As you can imagine, my mind was racing on all of the possibilities and being worried about her and the kids (who were with her at the time). I then talked to the paramedics, who got the typical history and brought me up to speed on the situation. She wasn’t completely oriented to where she was when she the paramedics arrived, and was going to need to go to the hospital. I was asked to make a couple of quick decisions, like what hospital to go to. The kids were safe, and they were being occupied by some firefighters that were there. Sometimes the good news about finding out about major things in the car, by yourself, is that you have your own personal breakdown time. It was my time to lose it, and when I got to the business I was pulled back together.

Then started the phone calls.

Lots of calls to friends and family, things to arrange, that kind of stuff. When I finally got to see her, there was a moment of relief for both of us. This kind of experience is one of the more frightening of my life. I rode with her in the ambulance to the hospital. Nothing quite like coming to a hospital on a busy night. We’ve had lots of experiences here that I’ll have to write about another time. During this time, my wife’s parents had been talking to the paramedics and giving her medical history (which included childhood epilepsy). They were even more amazing when they dropped everything and hopped in the car and drove to Memphis in the middle of the night. We’re talking about an eight to nine hour trip, at night, in a moment’s notice. Simply amazing, and tremendously needed.

We then spent the next seven hours at in the Emergency Department. On a side note, for folks that don’t work in a hospital, that’s what they’re really called and not “emergency rooms.” This is mostly to the fact that they are in fact made of multiple rooms. But, I digress…

My wife was a champ! She was nauseous, throwing up, had a sore jaw, nothing to eat or drink, covered in blood (by the way, I may not have mentioned that she had gashed her head when she fell), but she didn’t complain. She amazed me when our children were born, and she has never stopped amazing me since I first met her. She was put through the works. CAT Scan, blood work, waiting on a doctor (which should be an Olympic event), you name it. There were some rough moments, but for the most part it was waiting.

At 1:30 a.m., she was discharged from the hospital, which corresponded with the time that her parents got to the hospital. They took her home and put her to bed. I went to the pharmacy to fill a prescription, which is what I was picking up from the doctor’s office. So, I went to Taco Bell (hey, it’s open late), went to the pharmacy, and then went home. Bedtime for my wife and I ended up being about 2:30 a.m. and the kids got up about 5:30. Thankfully, my inlaws took the kids to school and I went off to work. Why did I go to work you ask? Well, I figured her parents could do a pretty good job taking care of her. I mean, they only raised her, and I don’t know if you’ve heard this or not, but the hospital falls apart when I’m not here (sarcasm).

Today she followed up with a neurologist and has meds to take and an EEG and MRI scheduled for tomorrow. On a side note, she can’t drive for the next six months. This will be a little bit of a challenge, but we’ll figure it out. If nothing else, we can say we’re being green for the next six months, but when Halloween roles around, just you wait, she’ll be tearing up the roads!

There were some truly fantastic people who came to our rescue when we most desperately needed it. My wife’s best friend had the dubious honor of being the first person I called. She came immediately to help me with the kids. She went one step further and took the kids home in our car (which has the car seats) and stayed with the at our house overnight. If her husband would have been in town, I would have asked him to bring me a beer, but that’s a totally different story. When we got to the hospital, we realized there were several things that we needed.  Two other good friends worked it out to bring us clothes, computers, medicine (for me), and cell phone chargers. Seriously, I cannot underplay the number of phone calls and text messages. Finally, more friends drove from the mall and brought my car from the hospital. This may not sound like that big of a deal, but it was halfway across town. We could not have gotten through the night without them, and will forever be grateful to them for rescuing us in our time of need. Needless to say, we needed a lot of help, and there were some really great people that came together to move mountains.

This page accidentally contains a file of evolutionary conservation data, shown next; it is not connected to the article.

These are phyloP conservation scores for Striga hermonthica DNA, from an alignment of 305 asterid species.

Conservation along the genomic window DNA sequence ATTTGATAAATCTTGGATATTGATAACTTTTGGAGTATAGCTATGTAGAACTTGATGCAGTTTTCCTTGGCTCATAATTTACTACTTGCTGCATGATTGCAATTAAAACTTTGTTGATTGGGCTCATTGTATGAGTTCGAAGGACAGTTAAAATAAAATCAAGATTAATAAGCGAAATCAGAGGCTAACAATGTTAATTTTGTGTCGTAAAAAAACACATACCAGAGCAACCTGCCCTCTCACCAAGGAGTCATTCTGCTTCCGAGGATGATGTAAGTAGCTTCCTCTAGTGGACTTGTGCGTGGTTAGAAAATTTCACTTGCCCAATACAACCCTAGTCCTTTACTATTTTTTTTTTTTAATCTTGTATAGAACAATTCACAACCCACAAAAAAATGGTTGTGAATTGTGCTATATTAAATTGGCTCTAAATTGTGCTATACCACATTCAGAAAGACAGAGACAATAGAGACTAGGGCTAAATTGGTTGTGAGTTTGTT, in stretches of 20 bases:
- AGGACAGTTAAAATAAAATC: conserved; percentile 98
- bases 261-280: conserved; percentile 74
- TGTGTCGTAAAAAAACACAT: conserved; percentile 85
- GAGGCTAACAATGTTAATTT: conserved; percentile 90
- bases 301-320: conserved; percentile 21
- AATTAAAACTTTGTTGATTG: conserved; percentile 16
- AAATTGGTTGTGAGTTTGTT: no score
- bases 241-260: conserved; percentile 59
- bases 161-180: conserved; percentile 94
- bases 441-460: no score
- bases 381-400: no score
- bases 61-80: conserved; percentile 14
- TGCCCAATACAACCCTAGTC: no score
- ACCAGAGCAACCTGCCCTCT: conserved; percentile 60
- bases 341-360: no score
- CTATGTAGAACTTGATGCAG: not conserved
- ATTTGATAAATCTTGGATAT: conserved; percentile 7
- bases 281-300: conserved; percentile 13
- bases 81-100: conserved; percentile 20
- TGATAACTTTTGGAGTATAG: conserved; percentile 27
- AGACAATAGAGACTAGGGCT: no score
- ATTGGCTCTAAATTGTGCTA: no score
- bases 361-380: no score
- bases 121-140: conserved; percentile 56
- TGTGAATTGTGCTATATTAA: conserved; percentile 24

As I write this now, we are over 24 hours out from everything, and the world is a little calmer than it has been. It is filled with new challenges, but the most important part is that everyone is safe.



The Day After
May 4, 2009, 8:59 pm
Filed under: Et al.

So, what is the day after a grand mal seizure like – PAINFUL!!!  Imagine every muscle in your body is tense and then shaking at the same time.  Wow – what a workout.  The worst of the pain is in my jaw.  I was so happy to see my parents.  I was glad for them to go with me to the neurologist appt since this journey started when I was in 3rd grade.  I didn’t know the full story. 

Through connections at school and the ER, we got in to see a neurologist the next day.  We filled him in on my history.  Petit mal seizures were diagnosed in 1985 and I went off of the medicine in 1990 (so I could get a driver’s license).  Then I got mono in Nov. 1995 and had an allergic reaction to penicillin.  That led to a grand mal seizure in Dec. 1995.  College student who can’t drink and can’t drive – bummer.  I came off of the meds again in 2001 while I was in grad school.  No problems since then.

After hearing my history from my parents and the info that my childhood neurologist had to share, the new neurologist felt that the seizure was brought on by STRESS and a lowered seizure threshhold from the anti depressant I started back at the end of January.  I am taking Cymbalta for the depression and it has really worked for me.  I will have to spend some other posts explaining what led me to the Cymbalta.  The dr. did not think the Cymbalta was to blame.  It is so scary that stress could cause such a serious reaction in the body.  It gives me more reason to dislike my current employer. 

The neurologist also wanted me to have an EEG and MRI.  We scheduled those for the following day.  More on that post later.



First Post Coming Soon…
May 3, 2009, 7:08 pm
Filed under: Et al.

Still working on the first post.  Keep checking, it’ll be posted soon.